Hold down the fort.

Having a baby in the NICU doesn’t mean life gets put on hold. Help your loved one take care of older kids, pets, and household tasks so they can focus on being with their baby.

“It was very difficult to manage home life, two babies at home, and one in the NICU,” says Erika Lamas, mother of triplets Ellie, Camila, and Aria. They were treated in the NICU at Wolfson Children’s Hospital in Jacksonville, Florida, for 27, 29, and 65 days respectively. “My sister-in-law would watch Ellie and Camila while I would head over to the NICU to be with Aria. After she left, my mother-in-law and other sister-in-law came to also help support us throughout this time. They helped us out so much and we are forever grateful to them.”

“If they have other children, help with those older kids as much as you can,” says Dempsey. “Anything to help with home life, like taking care of pets they can’t at the moment, is helpful. The biggest thing was my mom making meals, and we had a meal train for freezer meals.”

Atchison agrees, saying that having help with her two older girls is what allowed her and her husband to stay with Ro in the NICU.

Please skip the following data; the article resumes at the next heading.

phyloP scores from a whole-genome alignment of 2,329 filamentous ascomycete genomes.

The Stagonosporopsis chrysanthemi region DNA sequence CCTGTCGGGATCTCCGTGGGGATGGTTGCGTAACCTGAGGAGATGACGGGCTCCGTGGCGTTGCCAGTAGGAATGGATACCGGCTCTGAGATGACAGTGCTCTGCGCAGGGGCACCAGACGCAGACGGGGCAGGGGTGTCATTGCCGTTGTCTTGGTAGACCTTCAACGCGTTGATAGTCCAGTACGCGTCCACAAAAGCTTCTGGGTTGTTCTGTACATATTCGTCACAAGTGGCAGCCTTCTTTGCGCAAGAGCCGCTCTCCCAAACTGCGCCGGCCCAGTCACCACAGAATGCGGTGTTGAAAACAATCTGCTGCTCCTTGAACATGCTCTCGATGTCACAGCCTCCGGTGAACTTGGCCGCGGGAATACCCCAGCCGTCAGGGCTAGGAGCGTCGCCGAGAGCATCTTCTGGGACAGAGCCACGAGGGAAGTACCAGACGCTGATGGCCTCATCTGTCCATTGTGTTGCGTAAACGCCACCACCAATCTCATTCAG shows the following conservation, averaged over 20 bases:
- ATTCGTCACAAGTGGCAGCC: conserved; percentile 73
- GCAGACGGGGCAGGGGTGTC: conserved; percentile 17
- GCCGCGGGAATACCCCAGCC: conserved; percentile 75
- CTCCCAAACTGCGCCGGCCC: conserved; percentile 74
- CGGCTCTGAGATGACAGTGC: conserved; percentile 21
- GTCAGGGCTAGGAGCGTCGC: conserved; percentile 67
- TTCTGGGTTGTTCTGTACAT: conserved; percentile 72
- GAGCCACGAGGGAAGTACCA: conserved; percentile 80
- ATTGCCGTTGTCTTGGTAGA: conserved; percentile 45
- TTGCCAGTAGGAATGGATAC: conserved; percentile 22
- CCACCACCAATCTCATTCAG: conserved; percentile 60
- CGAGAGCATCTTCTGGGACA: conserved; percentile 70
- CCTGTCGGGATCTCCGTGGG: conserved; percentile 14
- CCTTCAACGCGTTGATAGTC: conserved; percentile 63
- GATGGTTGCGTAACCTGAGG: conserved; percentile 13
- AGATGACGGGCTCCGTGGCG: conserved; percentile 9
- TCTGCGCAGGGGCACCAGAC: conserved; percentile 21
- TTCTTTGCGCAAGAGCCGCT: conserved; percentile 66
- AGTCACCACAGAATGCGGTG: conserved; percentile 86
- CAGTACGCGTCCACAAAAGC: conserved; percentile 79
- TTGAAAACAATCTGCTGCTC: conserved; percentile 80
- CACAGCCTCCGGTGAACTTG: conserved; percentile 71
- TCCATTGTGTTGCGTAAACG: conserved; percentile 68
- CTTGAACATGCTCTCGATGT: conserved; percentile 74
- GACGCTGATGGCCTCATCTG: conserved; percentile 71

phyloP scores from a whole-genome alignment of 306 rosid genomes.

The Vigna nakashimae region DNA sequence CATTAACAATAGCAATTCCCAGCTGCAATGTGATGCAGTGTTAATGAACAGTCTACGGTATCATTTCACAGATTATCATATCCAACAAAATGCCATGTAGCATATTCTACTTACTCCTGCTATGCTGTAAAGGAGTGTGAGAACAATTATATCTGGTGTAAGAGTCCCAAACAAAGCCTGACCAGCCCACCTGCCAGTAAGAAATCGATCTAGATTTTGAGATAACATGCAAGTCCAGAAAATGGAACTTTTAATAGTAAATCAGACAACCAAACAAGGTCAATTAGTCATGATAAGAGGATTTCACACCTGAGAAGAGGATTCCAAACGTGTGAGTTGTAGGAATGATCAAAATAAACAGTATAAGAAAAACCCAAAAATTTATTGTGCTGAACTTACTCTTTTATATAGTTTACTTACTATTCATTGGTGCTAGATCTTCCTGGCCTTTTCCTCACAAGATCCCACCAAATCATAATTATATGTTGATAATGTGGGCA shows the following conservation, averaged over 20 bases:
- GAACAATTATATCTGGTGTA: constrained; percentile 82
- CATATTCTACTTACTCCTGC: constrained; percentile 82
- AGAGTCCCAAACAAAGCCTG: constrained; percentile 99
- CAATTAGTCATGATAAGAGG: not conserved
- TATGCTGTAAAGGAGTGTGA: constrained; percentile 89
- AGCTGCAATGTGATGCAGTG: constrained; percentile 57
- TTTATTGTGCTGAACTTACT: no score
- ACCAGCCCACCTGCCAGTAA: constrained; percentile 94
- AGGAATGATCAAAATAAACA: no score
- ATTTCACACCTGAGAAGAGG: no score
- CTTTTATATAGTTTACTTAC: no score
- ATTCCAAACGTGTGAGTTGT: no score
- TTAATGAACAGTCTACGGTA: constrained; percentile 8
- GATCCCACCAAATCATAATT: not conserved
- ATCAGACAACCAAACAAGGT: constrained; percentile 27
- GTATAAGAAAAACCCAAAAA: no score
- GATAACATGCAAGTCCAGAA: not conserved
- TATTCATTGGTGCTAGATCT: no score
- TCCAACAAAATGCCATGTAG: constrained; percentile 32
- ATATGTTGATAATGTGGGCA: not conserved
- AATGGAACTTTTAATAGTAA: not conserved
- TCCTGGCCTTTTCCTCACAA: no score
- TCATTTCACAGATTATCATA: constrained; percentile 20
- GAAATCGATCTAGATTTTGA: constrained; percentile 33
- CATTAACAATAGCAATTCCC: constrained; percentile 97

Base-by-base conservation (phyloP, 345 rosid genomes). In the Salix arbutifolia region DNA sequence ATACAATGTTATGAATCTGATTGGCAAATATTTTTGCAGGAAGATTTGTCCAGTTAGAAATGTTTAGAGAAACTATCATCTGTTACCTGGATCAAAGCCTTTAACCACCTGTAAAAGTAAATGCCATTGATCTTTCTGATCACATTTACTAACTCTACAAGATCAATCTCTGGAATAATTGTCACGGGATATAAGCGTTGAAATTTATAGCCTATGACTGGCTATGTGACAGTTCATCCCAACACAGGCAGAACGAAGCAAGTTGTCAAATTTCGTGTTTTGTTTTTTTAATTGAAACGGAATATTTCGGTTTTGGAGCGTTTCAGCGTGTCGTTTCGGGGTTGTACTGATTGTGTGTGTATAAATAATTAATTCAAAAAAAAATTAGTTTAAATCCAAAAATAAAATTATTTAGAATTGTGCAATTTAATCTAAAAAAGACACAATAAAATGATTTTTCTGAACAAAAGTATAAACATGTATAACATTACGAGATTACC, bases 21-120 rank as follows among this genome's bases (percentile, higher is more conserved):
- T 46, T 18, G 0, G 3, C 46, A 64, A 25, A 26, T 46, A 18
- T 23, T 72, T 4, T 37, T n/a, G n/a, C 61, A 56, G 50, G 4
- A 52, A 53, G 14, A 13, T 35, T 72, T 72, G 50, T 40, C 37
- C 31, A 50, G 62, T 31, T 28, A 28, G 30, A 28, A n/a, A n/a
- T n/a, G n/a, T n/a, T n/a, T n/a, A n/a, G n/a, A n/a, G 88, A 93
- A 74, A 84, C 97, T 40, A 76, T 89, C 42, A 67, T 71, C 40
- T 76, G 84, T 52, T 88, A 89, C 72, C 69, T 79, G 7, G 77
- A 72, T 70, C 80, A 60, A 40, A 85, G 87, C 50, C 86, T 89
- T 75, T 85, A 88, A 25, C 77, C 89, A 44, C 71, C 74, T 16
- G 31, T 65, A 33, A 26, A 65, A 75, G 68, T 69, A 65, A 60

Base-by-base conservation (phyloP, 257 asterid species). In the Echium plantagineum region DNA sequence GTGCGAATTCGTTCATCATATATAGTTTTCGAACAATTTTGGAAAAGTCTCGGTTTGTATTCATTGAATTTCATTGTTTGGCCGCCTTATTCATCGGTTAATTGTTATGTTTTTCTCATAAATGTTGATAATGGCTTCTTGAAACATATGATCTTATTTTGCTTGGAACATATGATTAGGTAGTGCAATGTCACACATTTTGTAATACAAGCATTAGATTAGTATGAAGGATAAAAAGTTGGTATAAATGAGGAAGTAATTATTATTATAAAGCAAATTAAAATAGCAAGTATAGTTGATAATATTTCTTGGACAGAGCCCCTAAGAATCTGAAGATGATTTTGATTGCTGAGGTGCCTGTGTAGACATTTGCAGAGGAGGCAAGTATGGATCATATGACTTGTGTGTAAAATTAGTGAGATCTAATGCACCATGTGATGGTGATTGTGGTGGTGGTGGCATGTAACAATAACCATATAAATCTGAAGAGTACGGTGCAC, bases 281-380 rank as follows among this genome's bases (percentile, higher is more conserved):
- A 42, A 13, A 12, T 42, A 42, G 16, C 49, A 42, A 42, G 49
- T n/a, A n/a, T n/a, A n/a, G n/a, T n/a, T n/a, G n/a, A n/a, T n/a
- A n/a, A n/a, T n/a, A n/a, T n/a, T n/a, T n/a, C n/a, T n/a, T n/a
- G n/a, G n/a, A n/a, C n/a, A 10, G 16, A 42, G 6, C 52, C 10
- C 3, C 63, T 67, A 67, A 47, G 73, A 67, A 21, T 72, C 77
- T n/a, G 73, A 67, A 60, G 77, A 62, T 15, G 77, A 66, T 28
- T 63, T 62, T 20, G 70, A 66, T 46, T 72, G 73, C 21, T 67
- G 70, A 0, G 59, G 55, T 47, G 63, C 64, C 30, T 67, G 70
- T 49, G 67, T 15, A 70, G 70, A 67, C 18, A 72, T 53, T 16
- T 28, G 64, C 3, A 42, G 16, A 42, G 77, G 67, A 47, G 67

“My mom stayed with our two older girls so Jared could stay with me at the hospital for five days, and then he came home to be with our older two. We live in Texas so everyone came out of the woodwork with, ‘What can I make you?’ or ‘What can I bring?’, and people offered to bring our kids home from school.”

Make food or send gift cards.

Speaking of food, if you can help the new parents handle meal times each day, they’ll certainly appreciate it. They may not have time to cook for themselves or older children.

In fact, it’s helpful after the baby gets home, too, like when Atchison’s baby girl had to have open heart surgery at five months old to repair her heart defect.

“When Ro had heart surgery, the company I worked for came together and got us $600 worth of Uber Eats gift cards, so we never paid for a meal when I was there for her surgery,” she said.

Help them get to the NICU each day.